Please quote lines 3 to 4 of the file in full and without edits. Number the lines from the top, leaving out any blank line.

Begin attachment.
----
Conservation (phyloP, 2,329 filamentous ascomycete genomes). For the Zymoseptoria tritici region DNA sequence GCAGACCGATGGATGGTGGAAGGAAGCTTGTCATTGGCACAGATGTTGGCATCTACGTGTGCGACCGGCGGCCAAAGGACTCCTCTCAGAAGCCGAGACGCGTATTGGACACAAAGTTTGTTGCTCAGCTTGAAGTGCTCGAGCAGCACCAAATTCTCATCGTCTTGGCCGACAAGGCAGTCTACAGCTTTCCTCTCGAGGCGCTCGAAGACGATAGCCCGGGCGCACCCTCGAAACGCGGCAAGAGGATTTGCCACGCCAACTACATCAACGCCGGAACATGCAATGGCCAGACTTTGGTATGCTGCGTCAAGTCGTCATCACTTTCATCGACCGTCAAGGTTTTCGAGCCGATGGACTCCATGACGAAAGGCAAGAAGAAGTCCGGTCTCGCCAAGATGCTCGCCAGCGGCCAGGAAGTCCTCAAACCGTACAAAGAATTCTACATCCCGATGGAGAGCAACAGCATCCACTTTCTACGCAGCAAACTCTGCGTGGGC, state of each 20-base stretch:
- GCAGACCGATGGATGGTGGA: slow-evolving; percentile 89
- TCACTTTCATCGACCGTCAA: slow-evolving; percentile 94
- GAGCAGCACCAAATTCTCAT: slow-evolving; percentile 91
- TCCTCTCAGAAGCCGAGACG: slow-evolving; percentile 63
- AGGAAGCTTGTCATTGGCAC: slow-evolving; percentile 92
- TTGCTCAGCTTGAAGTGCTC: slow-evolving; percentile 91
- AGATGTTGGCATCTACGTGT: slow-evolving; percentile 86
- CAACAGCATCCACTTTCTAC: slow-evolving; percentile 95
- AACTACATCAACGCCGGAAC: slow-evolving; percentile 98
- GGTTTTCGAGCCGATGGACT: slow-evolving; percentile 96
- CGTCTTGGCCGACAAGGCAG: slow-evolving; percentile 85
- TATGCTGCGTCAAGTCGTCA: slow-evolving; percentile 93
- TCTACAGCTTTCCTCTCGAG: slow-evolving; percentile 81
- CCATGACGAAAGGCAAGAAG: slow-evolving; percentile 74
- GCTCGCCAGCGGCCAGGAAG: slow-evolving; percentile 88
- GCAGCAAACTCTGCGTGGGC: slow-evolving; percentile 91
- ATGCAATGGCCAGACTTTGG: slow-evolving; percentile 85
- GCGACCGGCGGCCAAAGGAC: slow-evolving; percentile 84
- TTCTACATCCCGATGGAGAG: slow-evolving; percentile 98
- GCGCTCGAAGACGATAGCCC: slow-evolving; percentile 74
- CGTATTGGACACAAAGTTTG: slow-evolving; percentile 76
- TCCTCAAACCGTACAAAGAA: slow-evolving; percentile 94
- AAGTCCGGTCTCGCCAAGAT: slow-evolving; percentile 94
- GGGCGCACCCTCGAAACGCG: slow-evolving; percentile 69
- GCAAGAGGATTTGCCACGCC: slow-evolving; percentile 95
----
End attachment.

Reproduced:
- TCACTTTCATCGACCGTCAA: slow-evolving; percentile 94
- GAGCAGCACCAAATTCTCAT: slow-evolving; percentile 91